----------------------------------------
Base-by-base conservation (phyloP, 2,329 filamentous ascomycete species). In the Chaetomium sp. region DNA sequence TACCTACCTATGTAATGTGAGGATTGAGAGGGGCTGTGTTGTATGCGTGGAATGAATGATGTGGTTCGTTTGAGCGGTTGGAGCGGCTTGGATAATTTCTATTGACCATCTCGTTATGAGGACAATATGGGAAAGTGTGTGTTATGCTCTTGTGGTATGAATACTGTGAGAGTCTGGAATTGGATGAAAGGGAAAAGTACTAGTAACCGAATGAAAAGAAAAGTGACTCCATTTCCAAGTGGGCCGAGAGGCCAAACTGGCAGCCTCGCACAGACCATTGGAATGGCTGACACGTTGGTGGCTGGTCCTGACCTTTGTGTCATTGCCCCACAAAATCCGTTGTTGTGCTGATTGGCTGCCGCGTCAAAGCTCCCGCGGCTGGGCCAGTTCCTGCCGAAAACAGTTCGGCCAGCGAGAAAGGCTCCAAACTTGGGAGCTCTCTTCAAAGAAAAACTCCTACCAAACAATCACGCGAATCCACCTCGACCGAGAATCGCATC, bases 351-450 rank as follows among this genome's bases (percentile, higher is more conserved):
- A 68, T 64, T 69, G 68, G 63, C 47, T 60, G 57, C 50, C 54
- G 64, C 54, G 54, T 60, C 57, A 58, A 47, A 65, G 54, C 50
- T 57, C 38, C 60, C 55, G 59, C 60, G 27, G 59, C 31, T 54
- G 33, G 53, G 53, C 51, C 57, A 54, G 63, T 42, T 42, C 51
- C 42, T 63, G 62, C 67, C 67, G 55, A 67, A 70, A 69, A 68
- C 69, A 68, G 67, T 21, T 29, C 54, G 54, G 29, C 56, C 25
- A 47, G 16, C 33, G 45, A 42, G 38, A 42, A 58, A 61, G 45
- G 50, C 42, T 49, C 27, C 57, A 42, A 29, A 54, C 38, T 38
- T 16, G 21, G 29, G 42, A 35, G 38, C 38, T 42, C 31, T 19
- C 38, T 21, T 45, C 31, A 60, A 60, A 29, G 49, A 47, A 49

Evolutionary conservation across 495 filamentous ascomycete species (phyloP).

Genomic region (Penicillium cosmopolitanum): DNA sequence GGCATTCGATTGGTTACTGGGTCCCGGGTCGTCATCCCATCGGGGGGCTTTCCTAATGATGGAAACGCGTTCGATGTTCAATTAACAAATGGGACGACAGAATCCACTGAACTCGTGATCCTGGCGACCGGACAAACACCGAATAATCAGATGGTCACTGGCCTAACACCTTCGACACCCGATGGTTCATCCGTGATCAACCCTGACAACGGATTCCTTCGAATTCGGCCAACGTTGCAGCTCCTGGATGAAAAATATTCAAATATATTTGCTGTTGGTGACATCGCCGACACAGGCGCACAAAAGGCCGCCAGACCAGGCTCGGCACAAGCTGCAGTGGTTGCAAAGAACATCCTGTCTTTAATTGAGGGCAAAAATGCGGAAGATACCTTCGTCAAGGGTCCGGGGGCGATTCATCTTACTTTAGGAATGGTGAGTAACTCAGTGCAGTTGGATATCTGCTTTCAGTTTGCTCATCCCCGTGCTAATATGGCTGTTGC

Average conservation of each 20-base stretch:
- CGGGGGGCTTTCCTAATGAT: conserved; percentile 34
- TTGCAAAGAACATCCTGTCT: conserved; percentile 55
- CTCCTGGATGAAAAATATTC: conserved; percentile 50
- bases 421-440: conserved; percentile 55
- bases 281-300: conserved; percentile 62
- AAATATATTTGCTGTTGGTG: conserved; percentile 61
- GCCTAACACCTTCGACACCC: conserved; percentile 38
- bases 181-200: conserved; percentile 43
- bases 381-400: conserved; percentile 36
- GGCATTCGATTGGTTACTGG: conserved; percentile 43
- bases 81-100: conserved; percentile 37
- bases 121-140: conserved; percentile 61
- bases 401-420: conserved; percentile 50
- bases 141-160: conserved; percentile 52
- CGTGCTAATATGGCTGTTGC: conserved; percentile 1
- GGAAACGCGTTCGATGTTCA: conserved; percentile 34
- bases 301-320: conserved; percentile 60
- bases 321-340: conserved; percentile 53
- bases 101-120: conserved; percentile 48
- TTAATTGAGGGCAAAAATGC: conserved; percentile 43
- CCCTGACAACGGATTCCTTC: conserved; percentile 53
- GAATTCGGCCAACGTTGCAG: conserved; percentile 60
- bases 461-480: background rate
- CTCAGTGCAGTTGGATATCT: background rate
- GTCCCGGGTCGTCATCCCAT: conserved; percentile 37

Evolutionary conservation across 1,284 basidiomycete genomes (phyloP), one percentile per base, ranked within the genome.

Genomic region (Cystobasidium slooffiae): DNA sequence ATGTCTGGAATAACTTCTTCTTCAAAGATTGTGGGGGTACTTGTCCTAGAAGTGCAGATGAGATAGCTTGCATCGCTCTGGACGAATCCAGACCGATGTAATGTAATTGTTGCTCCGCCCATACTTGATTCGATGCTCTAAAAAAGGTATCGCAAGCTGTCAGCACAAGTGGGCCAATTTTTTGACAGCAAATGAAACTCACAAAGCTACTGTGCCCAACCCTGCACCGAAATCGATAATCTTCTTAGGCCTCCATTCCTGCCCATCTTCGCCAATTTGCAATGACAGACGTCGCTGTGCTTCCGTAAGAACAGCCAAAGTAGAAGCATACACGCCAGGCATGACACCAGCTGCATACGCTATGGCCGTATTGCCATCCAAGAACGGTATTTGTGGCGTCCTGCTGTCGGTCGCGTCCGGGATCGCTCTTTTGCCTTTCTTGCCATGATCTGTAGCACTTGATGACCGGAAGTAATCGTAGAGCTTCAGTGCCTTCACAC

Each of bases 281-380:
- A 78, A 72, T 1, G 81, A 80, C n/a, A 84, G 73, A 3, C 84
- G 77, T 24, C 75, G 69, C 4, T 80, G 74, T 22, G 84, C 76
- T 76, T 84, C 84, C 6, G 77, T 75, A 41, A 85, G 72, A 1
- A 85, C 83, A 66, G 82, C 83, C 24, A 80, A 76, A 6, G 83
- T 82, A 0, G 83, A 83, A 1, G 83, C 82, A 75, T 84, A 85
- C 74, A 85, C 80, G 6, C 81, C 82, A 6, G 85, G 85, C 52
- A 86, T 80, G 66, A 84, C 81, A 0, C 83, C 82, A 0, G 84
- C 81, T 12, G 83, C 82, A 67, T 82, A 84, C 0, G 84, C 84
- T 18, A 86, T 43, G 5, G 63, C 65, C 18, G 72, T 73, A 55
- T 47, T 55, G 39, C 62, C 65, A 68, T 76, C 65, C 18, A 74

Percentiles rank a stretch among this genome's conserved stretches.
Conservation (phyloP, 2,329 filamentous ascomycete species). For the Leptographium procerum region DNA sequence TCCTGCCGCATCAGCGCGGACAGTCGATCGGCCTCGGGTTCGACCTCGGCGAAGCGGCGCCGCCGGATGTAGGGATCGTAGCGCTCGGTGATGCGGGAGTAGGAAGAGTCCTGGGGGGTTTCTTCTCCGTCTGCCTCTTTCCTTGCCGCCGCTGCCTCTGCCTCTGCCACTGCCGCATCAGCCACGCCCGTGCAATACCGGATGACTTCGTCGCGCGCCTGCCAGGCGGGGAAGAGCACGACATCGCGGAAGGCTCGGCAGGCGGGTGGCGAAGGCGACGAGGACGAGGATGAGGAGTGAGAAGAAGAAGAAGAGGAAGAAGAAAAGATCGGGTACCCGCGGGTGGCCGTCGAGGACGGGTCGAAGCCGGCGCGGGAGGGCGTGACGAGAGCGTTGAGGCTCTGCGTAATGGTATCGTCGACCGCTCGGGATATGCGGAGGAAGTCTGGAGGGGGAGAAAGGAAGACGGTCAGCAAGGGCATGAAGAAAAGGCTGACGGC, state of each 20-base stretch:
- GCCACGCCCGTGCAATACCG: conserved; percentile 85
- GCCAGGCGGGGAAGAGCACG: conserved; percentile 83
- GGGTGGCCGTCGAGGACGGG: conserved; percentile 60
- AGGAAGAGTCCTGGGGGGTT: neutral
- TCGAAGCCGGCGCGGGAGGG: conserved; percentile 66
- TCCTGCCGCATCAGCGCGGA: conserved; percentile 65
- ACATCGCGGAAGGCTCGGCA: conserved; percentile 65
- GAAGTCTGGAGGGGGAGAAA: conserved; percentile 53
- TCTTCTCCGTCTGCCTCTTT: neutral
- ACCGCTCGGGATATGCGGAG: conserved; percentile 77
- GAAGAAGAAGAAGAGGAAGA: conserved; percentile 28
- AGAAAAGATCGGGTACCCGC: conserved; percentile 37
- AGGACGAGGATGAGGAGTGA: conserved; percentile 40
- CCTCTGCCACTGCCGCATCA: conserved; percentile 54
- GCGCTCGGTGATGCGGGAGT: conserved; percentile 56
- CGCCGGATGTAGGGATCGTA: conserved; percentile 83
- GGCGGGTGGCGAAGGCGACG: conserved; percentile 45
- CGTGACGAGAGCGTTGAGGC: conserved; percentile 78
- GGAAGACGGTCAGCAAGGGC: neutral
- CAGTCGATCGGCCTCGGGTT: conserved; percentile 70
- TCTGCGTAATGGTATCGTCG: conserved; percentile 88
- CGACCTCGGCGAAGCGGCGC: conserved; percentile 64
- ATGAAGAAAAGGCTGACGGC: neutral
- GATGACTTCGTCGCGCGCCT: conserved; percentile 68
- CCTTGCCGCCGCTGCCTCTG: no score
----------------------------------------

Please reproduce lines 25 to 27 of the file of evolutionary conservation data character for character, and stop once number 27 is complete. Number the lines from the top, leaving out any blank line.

- bases 81-100: conserved; percentile 37
- bases 121-140: conserved; percentile 61
- bases 401-420: conserved; percentile 50